Song of the Day #4,049: ‘She Crawls Away’ – Hootie and the Blowfish

Back in 2012, I posted a track from Hootie and the Blowfish’s 1994 smash Cracked Rear View, marvelled at the meteoric rise and just-as-quick fall of the band, and suggested that “it’s about time it became cool to like Hootie again.”

I guess I was on to something. The band is currently packing arenas on a reunion tour, and recently the New York Times’ pop music critic Jon Caramanica published a piece titled ‘Hootie & the Blowfish, Great American Rock Band (Yes, Really).’

So now is as good a time as any to take a little dip into the Blowfish waters and see what the band got up to after the world stopped paying attention.

I think everybody knows Cracked Rear View well enough already — it is currently the 19th best-selling album in U.S. history — and I have previously posted three of its best songs, so this week I will feature tracks from the five albums Hootie released after that mega-success.

First up is 1996’s Fairweather Johnson, the sophomore effort that, coming on the heels of Cracked Rear View‘s absurd popularity, never really had a chance. By the time this album came out, popular culture was ready for a Hootie backlash. The band could have released Abbey Road and it wouldn’t have made a difference.

Fairweather Johnson sold more than 2 million copies through simple inertia but didn’t produce a memorable single. That’s too bad, because the album is just as well-crafted and performed as its predecessor, with Darius Rucker’s rich vocals complementing another batch of sturdy bar-rock songs.

In an alternate universe, if the band had thrown ‘Hold My Hand’ on this album and released it as their debut, it could easily have been their mega-hit. Sometimes it’s all about timing.

I fall in, she sees me and smiles
Then she starts to hate herself again
She screams something under her breath
That I wouldn’t know if she said it out loud

She turns over to start a conversation
With a man that no one else can see
She dreams of loving me sometimes
And she makes me see what we’ve been missing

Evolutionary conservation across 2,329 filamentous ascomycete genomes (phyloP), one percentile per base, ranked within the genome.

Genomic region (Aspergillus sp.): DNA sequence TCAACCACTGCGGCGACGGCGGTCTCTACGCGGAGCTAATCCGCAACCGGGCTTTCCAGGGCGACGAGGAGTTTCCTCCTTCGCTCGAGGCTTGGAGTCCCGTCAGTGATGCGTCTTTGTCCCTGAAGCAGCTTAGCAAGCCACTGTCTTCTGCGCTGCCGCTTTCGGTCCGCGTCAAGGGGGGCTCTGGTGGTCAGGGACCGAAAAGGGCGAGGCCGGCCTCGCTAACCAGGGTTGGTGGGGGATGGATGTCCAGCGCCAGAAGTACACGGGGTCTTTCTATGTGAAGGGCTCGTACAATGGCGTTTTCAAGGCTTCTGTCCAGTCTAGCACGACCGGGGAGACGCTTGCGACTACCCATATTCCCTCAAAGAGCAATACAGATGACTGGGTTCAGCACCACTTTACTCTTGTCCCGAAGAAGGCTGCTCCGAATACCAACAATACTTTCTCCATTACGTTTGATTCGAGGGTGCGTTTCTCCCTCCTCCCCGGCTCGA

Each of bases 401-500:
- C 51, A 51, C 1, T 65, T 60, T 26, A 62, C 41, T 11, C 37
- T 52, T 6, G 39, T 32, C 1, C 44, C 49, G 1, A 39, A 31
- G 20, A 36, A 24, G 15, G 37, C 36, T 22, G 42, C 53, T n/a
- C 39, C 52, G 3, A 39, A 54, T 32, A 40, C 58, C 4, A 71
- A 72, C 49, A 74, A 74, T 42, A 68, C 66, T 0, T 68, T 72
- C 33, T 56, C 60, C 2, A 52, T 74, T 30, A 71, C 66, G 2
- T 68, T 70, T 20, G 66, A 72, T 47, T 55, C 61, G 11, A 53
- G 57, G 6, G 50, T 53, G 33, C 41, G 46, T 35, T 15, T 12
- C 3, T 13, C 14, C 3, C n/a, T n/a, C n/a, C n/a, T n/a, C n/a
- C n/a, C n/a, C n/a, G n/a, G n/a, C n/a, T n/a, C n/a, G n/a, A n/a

It’s like I never knew anyone so strong before
She brings the man outta me
And she makes me see that they don’t matter

I believe
We see her playin’ with another
She runs around you and then
It’s like the sun goes down and she crawls away again

She wears white pants, a Miami sweater
She says that she loves the O’s
So Uncle Dean will come by

Her smile is like sunshine
Her tears hurt like leather
She runs the show, she lets me know
Says it’s all about being the only

It’s like someone said you could have one good thing in your life
(She couldn’t be your type)
I didn’t plan for your smile
But you make me laugh when you stand dreamin’

I believe, we see her layin’ with another
She runs around you and then
It’s like the sun goes down and she crawls away again

Where were you yesterday
Now that my heart is wild and free
And my lips have room to wander
How can I say you’re needing me now
When I’ve got a plan
I know you don’t understand why my heart is sorry now

I believe
We see her waiting with another
She runs around you and then
It’s like the sun goes down and she crawls

I believe
We see her waiting with another
She runs around me and then
It’s like the sun goes down and she crawls away again

5 thoughts on “Song of the Day #4,049: ‘She Crawls Away’ – Hootie and the Blowfish

  1. Dana Gallup says:

    A few years ago, Daniel discovered Hootie and started playing some of the bigger hits on our road trips. It was nice to see another generation appreciate this music. I’m sure he will be pleased that the band has reunited, is touring and is cool again.😊

    It seems to me that Hootie’s meteoric success followed by years of obscurity is really the rule, not the exception. Music history is chock full of one hit or one album wonders. It makes us appreciate the exceptional artists who can sustain a level of success over multiple releases.

    • Clay says:

      I think that’s true to a degree, but Hootie’s experience is at a whole different level. Consider that of the top 30 best-selling albums of all-time (in the U.S.), Hootie – at #19 – is the only one with that sort of ‘fast rise-and-fall’ story. All the rest had long, successful careers.

  2. Amy says:

    The 19th best selling album of all time?! That’s crazy!!
    I have said often on this blog over the years how I only have so much time to listen to music, so I listen to what I know and love. Maybe “Cracked…” satisfied a certain empty space in the music libraries of millions. Once the slot was occupied, it was occupied. The listeners were happy to go back again and again to those familiar favorites but didn’t need more of the same. Much as you’ve accurately noted about the Indigo Girls in the past, there is a similarity to all their music. It’s what makes it easy for us to go to their concert decades later even if we only have a couple of their albums trusting that we won’t hate all the songs with which we’re unfamiliar, but it’s also what keeps us from seeking out those other records. Perhaps that’s what happened to Hootie?

    • Clay says:

      It’s a good theory, because as you’ll see this week, they definitely didn’t change their sound up at all. So you didn’t really need to pick up their later albums if you wanted to satisfy your Hootie urge.

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